Thursday, October 13, 2011

Tipping: It's Not a City in China

Before I start this post I know that some asshole is going to post an anonymous comment talking about how whiny I'm being.  And to that, I say: shut up and go somewhere else.

A Little Background:

Now, on with the show.  If you don't already know, I'm a server/bartender at a fairly upscale restaurant in my area.  I've been there for almost four years and, for the most part, I love my job.  I grew up with a single mom who was a bartender for years, and I remember seeing how difficult it was for her to support us, and now I'm finding myself in her shoes.  (Seriously, when was the last time you had to make the choice between buying groceries and paying rent?  If you've ever been there, you know how terrible that feels.)

Seriously, I didn't buy groceries for six months one time.  I lived off of leftovers from my mom's house and free meals my friend in the kitchen provided because he felt bad for me.  Oh, and peanut butter sandwiches.

August - October are notoriously slow in the restaurant industry.  My manager gives us the same spiel every year- "Save your money, turn as many tables as you can, etc."  I get it.  I have a daily budget.  I'm not an idiot.

But when I work five days a week and consistently make 10% tips, avoiding homelessness gets pretty difficult.

I'm Good at This:

Now, let me just say that I am awesome at what I do.  I'm one of four certified trainers for my job.  That means that every server we hire is trained by me.  It took me three years to work up to a bartender's position, because we only promote from within.  In my manager's words the bartenders "are the cream of the crop."  I've been employee of the month.  I'm good with people.  I'm NOT one of those jerk waitresses who doesn't give a damn about you.

I understand that your tips pay my bills.  More importantly, I generally like you (unless you're rude).  I honest-to-God want you to have a good time while I'm waiting on you.

Cutting Corners the Wrong Way:

But these last couple months I've noticed a really disturbing trend: people are still coming out to eat, still spending the same amount on their bill, and are tipping less.  Um.... what?  If you can't afford to tip, you can't afford to go out to eat!

Salary?  What's a Salary?

In case you didn't know, I DO NOT make minimum wage.  In fact, I make $2.13 an hour.  Yes, you read that right.  Two freaking bucks an hour.  AND I tip out 3% of my total sales to the bartenders/bussers/hostesses.  AND I pay taxes on those sales.

So when you come out to eat and have a $75 check, don't leave me $5!  How is anyone supposed to live off of $5?  Where I used to average $500/week, I'm now averaging less than $250.  That's over a fifty percent pay cut.  Imagine your life if your salary were cut in half, without notice.

Wednesdays are one of the busiest days of the week in my restaurant.  With my sales, I should have made around $100- $120 last night.  I made $39.  Last Sunday,  I made $18.  Eighteen.  Dollars.  I sat in my car and cried when I got off work.  

I don't know how many times in the last four years I've gotten the "Thank you so much for your service!  You were wonderful!,"  followed by a tip like the one below.  Hint: A verbal compliment (or what we in the biz like to call a "verbal tip"), while very much appreciated, DOES NOT pay my bills.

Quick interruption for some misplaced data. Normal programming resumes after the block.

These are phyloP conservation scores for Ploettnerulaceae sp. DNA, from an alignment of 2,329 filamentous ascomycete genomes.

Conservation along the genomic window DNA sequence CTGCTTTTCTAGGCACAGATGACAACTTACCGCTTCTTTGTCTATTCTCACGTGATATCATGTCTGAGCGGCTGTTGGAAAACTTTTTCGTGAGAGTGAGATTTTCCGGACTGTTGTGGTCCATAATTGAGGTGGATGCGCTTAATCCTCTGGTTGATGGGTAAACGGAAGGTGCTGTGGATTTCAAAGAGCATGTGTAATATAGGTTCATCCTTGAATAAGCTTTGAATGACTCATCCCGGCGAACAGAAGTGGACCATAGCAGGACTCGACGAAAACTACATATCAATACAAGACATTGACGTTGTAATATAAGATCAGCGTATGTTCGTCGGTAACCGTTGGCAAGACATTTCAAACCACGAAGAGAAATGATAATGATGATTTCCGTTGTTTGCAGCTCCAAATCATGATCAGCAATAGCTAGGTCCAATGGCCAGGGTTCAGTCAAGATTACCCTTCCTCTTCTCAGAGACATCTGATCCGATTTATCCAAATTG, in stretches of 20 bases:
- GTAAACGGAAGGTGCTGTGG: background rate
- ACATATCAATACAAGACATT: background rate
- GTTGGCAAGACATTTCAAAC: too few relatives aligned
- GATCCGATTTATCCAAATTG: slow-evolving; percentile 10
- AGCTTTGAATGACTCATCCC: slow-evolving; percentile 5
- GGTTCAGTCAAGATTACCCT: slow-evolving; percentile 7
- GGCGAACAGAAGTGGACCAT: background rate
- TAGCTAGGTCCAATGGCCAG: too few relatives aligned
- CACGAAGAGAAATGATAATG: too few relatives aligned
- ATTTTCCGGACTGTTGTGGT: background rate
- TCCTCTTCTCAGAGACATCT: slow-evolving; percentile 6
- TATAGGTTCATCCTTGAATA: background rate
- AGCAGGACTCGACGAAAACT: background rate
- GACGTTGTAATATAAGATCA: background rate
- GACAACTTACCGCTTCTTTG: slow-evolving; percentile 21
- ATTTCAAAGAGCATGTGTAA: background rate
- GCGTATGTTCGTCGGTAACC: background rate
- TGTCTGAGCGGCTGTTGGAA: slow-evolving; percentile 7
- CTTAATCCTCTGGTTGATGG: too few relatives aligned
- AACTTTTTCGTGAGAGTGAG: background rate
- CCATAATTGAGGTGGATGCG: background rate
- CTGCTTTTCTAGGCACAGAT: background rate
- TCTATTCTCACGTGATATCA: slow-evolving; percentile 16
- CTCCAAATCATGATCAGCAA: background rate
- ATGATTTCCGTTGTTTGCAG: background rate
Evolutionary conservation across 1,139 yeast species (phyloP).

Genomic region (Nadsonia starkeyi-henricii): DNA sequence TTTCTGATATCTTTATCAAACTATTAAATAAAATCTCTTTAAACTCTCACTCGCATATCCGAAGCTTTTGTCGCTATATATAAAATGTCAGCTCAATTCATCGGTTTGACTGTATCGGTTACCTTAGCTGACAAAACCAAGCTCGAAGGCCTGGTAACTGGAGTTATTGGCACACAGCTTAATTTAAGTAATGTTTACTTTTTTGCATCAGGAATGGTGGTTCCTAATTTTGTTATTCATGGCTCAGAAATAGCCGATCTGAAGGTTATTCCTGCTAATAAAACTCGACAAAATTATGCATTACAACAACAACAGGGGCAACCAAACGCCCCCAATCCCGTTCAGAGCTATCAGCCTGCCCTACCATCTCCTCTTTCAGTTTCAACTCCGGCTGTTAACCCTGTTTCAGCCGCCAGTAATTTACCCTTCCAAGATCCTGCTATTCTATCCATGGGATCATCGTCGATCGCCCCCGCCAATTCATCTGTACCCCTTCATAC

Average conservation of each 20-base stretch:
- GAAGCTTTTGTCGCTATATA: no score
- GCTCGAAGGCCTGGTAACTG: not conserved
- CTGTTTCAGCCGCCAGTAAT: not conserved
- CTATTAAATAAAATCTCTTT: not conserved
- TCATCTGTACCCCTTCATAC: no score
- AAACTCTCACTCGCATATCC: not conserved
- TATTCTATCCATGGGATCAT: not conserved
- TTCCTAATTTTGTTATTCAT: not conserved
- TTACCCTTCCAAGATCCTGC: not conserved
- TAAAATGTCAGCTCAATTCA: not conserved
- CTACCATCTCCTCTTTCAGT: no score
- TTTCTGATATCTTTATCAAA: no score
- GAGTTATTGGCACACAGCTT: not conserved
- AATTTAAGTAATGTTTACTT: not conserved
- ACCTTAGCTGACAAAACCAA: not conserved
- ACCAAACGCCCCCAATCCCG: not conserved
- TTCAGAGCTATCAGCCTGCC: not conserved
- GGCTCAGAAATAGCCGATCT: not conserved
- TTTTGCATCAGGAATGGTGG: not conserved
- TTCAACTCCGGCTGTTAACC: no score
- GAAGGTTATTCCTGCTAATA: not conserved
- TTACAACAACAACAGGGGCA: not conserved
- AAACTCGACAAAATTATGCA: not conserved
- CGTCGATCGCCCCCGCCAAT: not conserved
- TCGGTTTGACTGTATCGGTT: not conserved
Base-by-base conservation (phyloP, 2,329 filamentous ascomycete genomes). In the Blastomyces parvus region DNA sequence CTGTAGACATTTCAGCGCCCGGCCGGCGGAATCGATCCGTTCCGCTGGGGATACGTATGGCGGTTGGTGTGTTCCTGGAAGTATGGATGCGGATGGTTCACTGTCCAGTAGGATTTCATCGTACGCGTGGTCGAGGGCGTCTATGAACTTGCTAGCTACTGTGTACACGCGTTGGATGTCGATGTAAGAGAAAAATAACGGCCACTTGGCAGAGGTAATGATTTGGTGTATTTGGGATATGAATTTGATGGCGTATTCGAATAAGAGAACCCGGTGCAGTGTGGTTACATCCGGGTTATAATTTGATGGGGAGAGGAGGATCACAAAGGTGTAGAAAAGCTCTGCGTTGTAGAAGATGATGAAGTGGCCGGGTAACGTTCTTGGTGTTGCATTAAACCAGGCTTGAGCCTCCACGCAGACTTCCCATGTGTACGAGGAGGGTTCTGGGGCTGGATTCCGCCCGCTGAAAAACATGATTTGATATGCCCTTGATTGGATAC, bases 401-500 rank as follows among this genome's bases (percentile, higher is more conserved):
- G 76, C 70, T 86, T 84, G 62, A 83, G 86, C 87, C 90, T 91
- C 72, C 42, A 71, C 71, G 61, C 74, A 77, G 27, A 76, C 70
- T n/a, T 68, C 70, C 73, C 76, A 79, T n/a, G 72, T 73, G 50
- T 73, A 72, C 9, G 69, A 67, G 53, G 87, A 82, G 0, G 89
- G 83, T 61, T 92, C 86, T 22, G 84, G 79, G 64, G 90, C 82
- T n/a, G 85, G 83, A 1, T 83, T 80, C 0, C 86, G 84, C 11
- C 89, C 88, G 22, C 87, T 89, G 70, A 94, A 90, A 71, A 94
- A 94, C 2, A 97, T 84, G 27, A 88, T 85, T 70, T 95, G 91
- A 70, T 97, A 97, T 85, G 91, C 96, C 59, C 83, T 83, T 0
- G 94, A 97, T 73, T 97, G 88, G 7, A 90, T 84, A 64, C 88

Not my finger.
This is just unacceptable.  Trust me, if I could find a full-time day job, I would.  But I'm putting myself through college, with classes during the day, so I can't.  I have rent.  I have bills.  I have a grownup life I'm trying to live and pay for. 

The "Standard":

I'm sure at some point you've heard that the tipping standard is 15 - 20%.  What exactly does that mean?  That means that 15 - 20% of the total bill is what you should leave as a tip.  Now let's get real: 20% is actually the standard these days.  Living is expensive.  I give great service, and I'm disappointed when I get a tip that's less than 20%.

I Suck at Math!  Help!:

Now, the easy way to figure out 20%: Take your total.  For an example we'll use the one from the picture above - $89.00. 

Now move the decimal to the left by one place.  That gives you $8.90; that's 10%.  

Now multiply that by two.  That gives you $17.80. 

Now go out there and start leaving 20%.  And for the love of God, if you get terrible service, TALK TO A MANAGER about it!  I've left two bad tips in my entire life, and trust me, they were warranted.  However, the problem was brought up to a manager beforehand.

If you've stuck through the rant this far, thanks.  Sometimes you need to get something off your chest before you're forced to start pouring bleach into people's sweet teas.  Totally kidding.  I don't poison people because that's illegal. 

4 comments:

Ashley - The Christian Wife Life said...

I've never been a server, but I worked as a hostess for a while and would get so disappointed for the servers after seeing them work so hard for so little. It's NOT easy. Some people just don't think about it I guess. Thank you for telling others from your perspective!

Much love,
Ashley

Hi, I'm Casey said...

It is really stressful. The thing that has amazed me most are learning that most people think we made minimum wage. I wish it were so.

I always tell people that waiting tables is a lot like playing Russian Roulette, you either win big or come home with nothing.

Lacie Josephine said...

I hope things get better for you. I can't believe that only tipped 3 on that bill. They should be ashamed!

Casey @ {My Semi-Grownup Life} said...

Fortunately it wasn't one of mine, just an image I pulled off of Google. However, last week I got a 64-cent tip on a $39.46 bill. I'd rather just not get a tip at that point!